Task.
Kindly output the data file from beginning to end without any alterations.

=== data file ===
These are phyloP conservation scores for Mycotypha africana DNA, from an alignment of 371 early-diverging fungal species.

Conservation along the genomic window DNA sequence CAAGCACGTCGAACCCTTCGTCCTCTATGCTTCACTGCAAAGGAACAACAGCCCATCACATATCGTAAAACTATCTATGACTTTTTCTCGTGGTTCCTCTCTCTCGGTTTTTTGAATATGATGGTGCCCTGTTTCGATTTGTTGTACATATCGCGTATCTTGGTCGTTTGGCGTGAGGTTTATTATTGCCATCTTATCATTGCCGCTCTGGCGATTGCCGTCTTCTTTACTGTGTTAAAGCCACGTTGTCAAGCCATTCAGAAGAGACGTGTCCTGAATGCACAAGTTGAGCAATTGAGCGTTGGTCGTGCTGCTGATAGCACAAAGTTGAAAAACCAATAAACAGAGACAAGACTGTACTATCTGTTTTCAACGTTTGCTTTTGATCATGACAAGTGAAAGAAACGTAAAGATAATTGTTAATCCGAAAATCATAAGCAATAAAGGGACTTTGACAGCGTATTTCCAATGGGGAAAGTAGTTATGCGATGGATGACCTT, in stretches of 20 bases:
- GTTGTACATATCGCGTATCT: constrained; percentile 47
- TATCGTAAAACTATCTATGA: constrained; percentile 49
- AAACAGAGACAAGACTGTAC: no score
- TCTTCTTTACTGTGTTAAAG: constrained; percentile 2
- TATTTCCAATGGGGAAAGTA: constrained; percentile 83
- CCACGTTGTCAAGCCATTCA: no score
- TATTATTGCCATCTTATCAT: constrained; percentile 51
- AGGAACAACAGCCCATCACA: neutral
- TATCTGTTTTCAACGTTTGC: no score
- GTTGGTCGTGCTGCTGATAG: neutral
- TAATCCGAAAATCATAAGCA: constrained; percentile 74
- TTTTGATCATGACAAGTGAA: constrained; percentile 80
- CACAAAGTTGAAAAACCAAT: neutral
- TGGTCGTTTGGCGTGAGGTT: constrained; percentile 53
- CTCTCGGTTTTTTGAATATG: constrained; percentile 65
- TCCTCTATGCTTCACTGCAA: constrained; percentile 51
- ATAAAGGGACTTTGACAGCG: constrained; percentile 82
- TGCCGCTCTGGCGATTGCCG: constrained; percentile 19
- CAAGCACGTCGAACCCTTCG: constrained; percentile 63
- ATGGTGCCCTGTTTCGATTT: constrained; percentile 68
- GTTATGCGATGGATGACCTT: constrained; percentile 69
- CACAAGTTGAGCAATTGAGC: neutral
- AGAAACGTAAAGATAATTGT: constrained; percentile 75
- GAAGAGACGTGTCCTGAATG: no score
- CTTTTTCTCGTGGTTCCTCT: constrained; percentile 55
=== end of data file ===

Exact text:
These are phyloP conservation scores for Mycotypha africana DNA, from an alignment of 371 early-diverging fungal species.

Conservation along the genomic window DNA sequence CAAGCACGTCGAACCCTTCGTCCTCTATGCTTCACTGCAAAGGAACAACAGCCCATCACATATCGTAAAACTATCTATGACTTTTTCTCGTGGTTCCTCTCTCTCGGTTTTTTGAATATGATGGTGCCCTGTTTCGATTTGTTGTACATATCGCGTATCTTGGTCGTTTGGCGTGAGGTTTATTATTGCCATCTTATCATTGCCGCTCTGGCGATTGCCGTCTTCTTTACTGTGTTAAAGCCACGTTGTCAAGCCATTCAGAAGAGACGTGTCCTGAATGCACAAGTTGAGCAATTGAGCGTTGGTCGTGCTGCTGATAGCACAAAGTTGAAAAACCAATAAACAGAGACAAGACTGTACTATCTGTTTTCAACGTTTGCTTTTGATCATGACAAGTGAAAGAAACGTAAAGATAATTGTTAATCCGAAAATCATAAGCAATAAAGGGACTTTGACAGCGTATTTCCAATGGGGAAAGTAGTTATGCGATGGATGACCTT, in stretches of 20 bases:
- GTTGTACATATCGCGTATCT: constrained; percentile 47
- TATCGTAAAACTATCTATGA: constrained; percentile 49
- AAACAGAGACAAGACTGTAC: no score
- TCTTCTTTACTGTGTTAAAG: constrained; percentile 2
- TATTTCCAATGGGGAAAGTA: constrained; percentile 83
- CCACGTTGTCAAGCCATTCA: no score
- TATTATTGCCATCTTATCAT: constrained; percentile 51
- AGGAACAACAGCCCATCACA: neutral
- TATCTGTTTTCAACGTTTGC: no score
- GTTGGTCGTGCTGCTGATAG: neutral
- TAATCCGAAAATCATAAGCA: constrained; percentile 74
- TTTTGATCATGACAAGTGAA: constrained; percentile 80
- CACAAAGTTGAAAAACCAAT: neutral
- TGGTCGTTTGGCGTGAGGTT: constrained; percentile 53
- CTCTCGGTTTTTTGAATATG: constrained; percentile 65
- TCCTCTATGCTTCACTGCAA: constrained; percentile 51
- ATAAAGGGACTTTGACAGCG: constrained; percentile 82
- TGCCGCTCTGGCGATTGCCG: constrained; percentile 19
- CAAGCACGTCGAACCCTTCG: constrained; percentile 63
- ATGGTGCCCTGTTTCGATTT: constrained; percentile 68
- GTTATGCGATGGATGACCTT: constrained; percentile 69
- CACAAGTTGAGCAATTGAGC: neutral
- AGAAACGTAAAGATAATTGT: constrained; percentile 75
- GAAGAGACGTGTCCTGAATG: no score
- CTTTTTCTCGTGGTTCCTCT: constrained; percentile 55